Pros and Cons of a Secured Business Loan
What is a Secured Business Loan?
A secured small business loan is backed by an asset that you have, such as equipment, cars, or real estate. If the loan defaults and you’re unable to repay it, the lender has the right to seize that item as a payment. Since these loans are less risky for the lender, the interest rate is usually lower and easier to obtain for the borrower.
What are the Benefits of Secured Business Loans?
1. Lower Interest Rates
Secured business loans typically have low interest rates than other financing products, such as unsecured business loans, credit cards, or business lines of credit. This is because having secured collateral reduces the lender’s potential risk. Some rates are as low as prime plus one percent.
2. Longer Repayment Terms
Secured loans can have longer repayment terms, sometimes if 10 to 30 years. Ultimately, your lender will provide set terms based on your specific situation. If you’re unable to repay a loan in a shorter term, pursuing a secured loan might be beneficial.
3. Easier to Obtain if Experienced
If your business is established, it’s easier to obtain a secured loan because again, it’s less risky for the lender. In general, most banks and alternative lenders are less likely to work with startups because they haven’t been able to prove themselves yet.
4. Higher Dollar Amounts
Usually, secured loans come in larger amounts because of the risk mitigation for the lender. Since they are less risky, they’re able to provide a larger loan amount. If you’re in need a significant amount of money, you should start considering your collateral so that you can secure business financing.
What are the Downsides of Secured Business Loans?
1. Requires Acceptable Securing Asset
If you don’t have an asset to use as collateral, you won’t be approved for a secured business loan. Luckily, some institutions will allow you to use your savings account as an asset, but usually a physical item is required. Therefore, if you don’t have significant inventory, equipment, or real estate, you probably won’t qualify for this loan option.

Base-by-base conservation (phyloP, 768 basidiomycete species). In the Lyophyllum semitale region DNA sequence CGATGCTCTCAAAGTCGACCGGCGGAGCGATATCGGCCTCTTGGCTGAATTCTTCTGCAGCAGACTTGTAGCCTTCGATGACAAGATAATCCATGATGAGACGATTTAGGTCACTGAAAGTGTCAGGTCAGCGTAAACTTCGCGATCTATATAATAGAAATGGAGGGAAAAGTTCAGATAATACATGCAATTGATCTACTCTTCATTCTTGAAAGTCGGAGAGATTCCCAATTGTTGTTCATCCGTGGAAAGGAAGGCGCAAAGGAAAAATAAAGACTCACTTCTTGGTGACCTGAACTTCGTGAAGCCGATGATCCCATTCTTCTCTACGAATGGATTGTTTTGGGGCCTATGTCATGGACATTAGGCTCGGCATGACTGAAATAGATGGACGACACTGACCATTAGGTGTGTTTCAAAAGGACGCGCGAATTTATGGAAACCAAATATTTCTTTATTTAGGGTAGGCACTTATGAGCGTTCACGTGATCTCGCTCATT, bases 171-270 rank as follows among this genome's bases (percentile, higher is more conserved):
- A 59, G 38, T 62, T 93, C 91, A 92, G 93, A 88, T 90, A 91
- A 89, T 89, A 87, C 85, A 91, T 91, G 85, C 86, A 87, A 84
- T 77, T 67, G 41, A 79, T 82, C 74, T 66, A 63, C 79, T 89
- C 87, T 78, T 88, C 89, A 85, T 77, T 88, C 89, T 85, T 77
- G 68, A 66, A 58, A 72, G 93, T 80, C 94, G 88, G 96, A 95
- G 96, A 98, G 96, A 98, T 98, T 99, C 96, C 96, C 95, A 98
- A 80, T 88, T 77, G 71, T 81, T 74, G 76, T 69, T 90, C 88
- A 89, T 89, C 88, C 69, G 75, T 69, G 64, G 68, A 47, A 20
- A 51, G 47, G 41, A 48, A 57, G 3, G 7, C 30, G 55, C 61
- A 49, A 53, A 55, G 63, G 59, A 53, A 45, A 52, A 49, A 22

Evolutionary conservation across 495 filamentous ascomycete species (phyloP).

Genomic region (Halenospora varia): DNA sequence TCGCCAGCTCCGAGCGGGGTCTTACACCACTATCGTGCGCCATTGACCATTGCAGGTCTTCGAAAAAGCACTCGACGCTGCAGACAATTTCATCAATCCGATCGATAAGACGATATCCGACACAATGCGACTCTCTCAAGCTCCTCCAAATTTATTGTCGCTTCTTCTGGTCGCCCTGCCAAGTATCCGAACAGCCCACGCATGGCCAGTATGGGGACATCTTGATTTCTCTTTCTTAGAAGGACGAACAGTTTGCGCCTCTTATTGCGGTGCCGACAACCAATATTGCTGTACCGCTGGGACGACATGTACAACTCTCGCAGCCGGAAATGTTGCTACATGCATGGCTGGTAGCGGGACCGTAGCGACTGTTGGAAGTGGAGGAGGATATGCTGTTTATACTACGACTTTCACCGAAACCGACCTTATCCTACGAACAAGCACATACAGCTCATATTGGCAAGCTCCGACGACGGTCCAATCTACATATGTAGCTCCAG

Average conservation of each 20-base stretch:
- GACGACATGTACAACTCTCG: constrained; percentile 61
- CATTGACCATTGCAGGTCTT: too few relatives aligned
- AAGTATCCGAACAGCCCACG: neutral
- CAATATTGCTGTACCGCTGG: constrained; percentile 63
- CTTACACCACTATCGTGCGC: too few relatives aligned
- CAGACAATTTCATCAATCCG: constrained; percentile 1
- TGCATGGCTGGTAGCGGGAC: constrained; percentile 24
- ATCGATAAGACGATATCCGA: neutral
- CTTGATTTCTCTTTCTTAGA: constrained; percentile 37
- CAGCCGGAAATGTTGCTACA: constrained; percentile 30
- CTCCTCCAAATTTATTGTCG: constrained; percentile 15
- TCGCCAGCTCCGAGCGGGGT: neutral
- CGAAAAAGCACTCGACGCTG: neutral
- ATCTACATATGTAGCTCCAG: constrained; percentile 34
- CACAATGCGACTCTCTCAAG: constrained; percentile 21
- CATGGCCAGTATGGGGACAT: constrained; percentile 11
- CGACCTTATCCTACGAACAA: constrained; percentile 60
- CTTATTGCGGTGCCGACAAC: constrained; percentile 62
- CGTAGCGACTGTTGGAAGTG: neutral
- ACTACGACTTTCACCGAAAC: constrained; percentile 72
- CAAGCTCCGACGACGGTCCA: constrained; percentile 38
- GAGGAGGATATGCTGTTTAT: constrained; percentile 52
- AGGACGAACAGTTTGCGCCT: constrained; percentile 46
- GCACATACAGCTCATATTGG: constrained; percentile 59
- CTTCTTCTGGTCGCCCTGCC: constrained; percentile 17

2. If You Default, You’ll Likely Lose the Asset
If you’re unable to repay the loan, you’re at risk of losing the assets that you submitted as collateral. This can be extremely detrimental to your business’s future, especially if these assets are pivotal to continuing your operations.
For example, if you own a landscaping company and submit all your tractors as collateral, it would be challenging to continue your business if this equipment is repossessed. In addition, because you must submit the dollar amount that the required collateral is worth, the value could be higher than the value of the loan. Due to this, you could lose an asset that is worth more than a loan, causing major financial strain.
3. Your Business Must Be Established
Although each lender will have their own requirements, most companies will require that a loan recipient has been in business for two years under the same ownership to qualify for a secured loan. In addition, there will also be sales and credit score requirements. Due to this, if your business is new or doesn’t have strong financials, procuring a secured loan will be difficult.
In Conclusion: Have a Business Plan Before You Apply for Additional Working Capital
If you’re an established business owner that has a solid business plan and is looking to grow, a secured loan might be for you. It’s important to have a business plan because you’re risking a lot if you can’t pay back the loan. Consider all the facets mentioned in this post, and only take out as much money as you’ll need to accomplish your goals.
Have you received this type of small business financing? Share your experience with us in the comment section below!
Editor’s Note: This post was updated for accuracy and comprehensiveness in April 2019.
Editorial Note: Any opinions, analyses, reviews or recommendations expressed in this article are those of the author's alone, and have not been reviewed, approved, or otherwise endorsed by any of these entities.